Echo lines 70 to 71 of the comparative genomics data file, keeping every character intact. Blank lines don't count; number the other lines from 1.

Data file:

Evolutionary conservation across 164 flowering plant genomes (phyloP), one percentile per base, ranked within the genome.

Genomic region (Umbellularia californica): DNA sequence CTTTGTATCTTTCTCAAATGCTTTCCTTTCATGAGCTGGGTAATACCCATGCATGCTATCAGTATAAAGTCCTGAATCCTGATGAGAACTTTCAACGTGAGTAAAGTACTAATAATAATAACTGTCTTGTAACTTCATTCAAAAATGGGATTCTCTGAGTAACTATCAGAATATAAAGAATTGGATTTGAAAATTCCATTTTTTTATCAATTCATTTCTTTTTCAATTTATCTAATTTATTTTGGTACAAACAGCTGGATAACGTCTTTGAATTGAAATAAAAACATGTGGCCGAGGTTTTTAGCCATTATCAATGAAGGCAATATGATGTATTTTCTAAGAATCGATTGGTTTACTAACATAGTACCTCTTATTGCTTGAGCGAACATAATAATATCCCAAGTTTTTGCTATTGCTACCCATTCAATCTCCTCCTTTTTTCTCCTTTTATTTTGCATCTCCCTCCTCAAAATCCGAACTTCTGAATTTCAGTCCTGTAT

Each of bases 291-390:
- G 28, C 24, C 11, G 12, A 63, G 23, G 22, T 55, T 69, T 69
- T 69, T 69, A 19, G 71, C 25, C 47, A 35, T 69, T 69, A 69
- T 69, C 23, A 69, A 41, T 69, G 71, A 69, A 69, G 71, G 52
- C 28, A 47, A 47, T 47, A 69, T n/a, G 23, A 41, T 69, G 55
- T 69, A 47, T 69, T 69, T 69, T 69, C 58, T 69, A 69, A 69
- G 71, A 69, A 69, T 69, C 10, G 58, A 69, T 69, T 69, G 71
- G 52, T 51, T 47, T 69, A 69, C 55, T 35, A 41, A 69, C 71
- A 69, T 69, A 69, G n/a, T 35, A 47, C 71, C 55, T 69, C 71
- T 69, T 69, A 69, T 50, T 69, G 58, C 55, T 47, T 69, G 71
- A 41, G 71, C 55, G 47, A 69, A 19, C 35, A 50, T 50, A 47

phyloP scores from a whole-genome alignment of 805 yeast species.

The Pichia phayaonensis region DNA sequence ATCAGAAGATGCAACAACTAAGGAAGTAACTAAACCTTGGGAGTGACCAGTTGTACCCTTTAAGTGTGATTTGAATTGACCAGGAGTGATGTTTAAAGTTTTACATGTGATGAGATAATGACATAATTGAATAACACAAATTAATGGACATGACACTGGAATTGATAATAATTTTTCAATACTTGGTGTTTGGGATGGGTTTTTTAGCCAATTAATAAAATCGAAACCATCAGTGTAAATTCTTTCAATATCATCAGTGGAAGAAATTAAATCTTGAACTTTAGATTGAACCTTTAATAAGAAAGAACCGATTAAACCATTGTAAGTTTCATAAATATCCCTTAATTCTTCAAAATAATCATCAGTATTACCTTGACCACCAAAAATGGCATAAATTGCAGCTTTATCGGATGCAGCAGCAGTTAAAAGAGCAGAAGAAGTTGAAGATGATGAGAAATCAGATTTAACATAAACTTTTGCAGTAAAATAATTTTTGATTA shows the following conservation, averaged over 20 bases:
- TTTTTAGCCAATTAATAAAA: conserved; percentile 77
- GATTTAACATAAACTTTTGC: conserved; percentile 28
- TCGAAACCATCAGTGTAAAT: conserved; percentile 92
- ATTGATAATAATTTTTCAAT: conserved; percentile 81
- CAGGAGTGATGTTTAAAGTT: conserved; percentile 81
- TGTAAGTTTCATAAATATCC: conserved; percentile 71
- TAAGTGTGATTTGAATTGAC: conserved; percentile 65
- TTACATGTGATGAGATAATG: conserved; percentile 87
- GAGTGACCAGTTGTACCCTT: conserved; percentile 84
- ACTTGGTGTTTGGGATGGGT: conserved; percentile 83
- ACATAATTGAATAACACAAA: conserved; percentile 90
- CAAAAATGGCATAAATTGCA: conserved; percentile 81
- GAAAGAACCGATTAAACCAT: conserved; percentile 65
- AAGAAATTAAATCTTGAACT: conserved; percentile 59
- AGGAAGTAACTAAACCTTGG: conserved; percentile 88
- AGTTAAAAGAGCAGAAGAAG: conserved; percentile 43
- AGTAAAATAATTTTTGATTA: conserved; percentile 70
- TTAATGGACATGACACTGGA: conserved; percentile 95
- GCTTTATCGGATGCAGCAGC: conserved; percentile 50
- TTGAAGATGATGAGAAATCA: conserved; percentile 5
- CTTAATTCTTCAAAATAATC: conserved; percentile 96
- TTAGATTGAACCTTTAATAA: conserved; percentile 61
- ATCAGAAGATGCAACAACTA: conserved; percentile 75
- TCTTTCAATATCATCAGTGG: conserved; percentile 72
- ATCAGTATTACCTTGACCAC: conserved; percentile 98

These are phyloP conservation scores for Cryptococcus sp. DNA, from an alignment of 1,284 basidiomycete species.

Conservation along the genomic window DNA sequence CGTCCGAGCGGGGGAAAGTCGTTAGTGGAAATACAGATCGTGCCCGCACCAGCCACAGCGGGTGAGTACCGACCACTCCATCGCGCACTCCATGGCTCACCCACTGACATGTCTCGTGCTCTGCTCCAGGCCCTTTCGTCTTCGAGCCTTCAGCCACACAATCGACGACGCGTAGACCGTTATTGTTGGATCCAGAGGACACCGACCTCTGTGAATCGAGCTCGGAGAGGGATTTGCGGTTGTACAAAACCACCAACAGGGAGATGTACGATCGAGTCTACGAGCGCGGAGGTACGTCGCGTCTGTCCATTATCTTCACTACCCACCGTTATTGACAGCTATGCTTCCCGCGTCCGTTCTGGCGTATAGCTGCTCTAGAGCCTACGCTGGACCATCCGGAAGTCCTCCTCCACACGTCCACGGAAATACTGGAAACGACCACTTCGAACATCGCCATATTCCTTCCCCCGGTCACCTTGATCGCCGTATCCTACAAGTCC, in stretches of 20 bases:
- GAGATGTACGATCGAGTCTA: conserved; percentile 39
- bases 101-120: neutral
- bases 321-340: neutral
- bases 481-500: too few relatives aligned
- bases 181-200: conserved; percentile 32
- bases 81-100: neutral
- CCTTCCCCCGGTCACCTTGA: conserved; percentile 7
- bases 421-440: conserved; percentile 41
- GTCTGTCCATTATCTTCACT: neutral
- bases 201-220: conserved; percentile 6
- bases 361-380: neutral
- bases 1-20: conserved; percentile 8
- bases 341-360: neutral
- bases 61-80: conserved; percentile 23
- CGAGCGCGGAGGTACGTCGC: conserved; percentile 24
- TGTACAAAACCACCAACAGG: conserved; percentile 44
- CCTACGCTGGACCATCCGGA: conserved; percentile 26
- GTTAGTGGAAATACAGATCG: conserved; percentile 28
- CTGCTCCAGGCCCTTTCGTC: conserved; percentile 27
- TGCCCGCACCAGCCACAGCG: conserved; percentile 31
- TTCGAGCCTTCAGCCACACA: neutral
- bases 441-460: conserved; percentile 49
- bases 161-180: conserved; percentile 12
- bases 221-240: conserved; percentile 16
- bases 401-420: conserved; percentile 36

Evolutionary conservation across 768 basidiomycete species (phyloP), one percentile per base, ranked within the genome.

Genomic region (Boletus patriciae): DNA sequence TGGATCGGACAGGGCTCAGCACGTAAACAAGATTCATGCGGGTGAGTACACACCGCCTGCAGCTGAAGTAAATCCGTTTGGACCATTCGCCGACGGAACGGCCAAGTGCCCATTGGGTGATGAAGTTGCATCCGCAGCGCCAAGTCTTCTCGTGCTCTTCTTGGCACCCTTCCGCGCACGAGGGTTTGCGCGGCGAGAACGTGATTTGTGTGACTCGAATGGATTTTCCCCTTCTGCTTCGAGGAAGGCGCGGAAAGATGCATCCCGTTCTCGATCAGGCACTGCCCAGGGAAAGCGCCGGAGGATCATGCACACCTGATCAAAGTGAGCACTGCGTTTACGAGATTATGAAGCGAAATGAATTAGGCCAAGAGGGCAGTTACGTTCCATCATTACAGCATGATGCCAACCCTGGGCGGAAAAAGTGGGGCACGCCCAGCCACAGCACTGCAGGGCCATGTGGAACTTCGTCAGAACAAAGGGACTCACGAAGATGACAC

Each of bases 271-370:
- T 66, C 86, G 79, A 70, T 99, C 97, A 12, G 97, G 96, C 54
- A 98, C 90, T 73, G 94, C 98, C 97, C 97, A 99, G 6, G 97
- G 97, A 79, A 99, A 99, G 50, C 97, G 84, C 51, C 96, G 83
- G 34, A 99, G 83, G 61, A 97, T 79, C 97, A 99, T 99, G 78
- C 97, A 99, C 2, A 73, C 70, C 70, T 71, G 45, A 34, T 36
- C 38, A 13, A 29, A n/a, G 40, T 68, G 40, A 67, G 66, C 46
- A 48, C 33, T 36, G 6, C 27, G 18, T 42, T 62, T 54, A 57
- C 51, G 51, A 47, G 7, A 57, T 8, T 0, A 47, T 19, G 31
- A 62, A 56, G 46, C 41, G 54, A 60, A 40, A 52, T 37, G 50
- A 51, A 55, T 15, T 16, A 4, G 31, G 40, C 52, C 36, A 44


Each of bases 271-370:
- T 66, C 86, G 79, A 70, T 99, C 97, A 12, G 97, G 96, C 54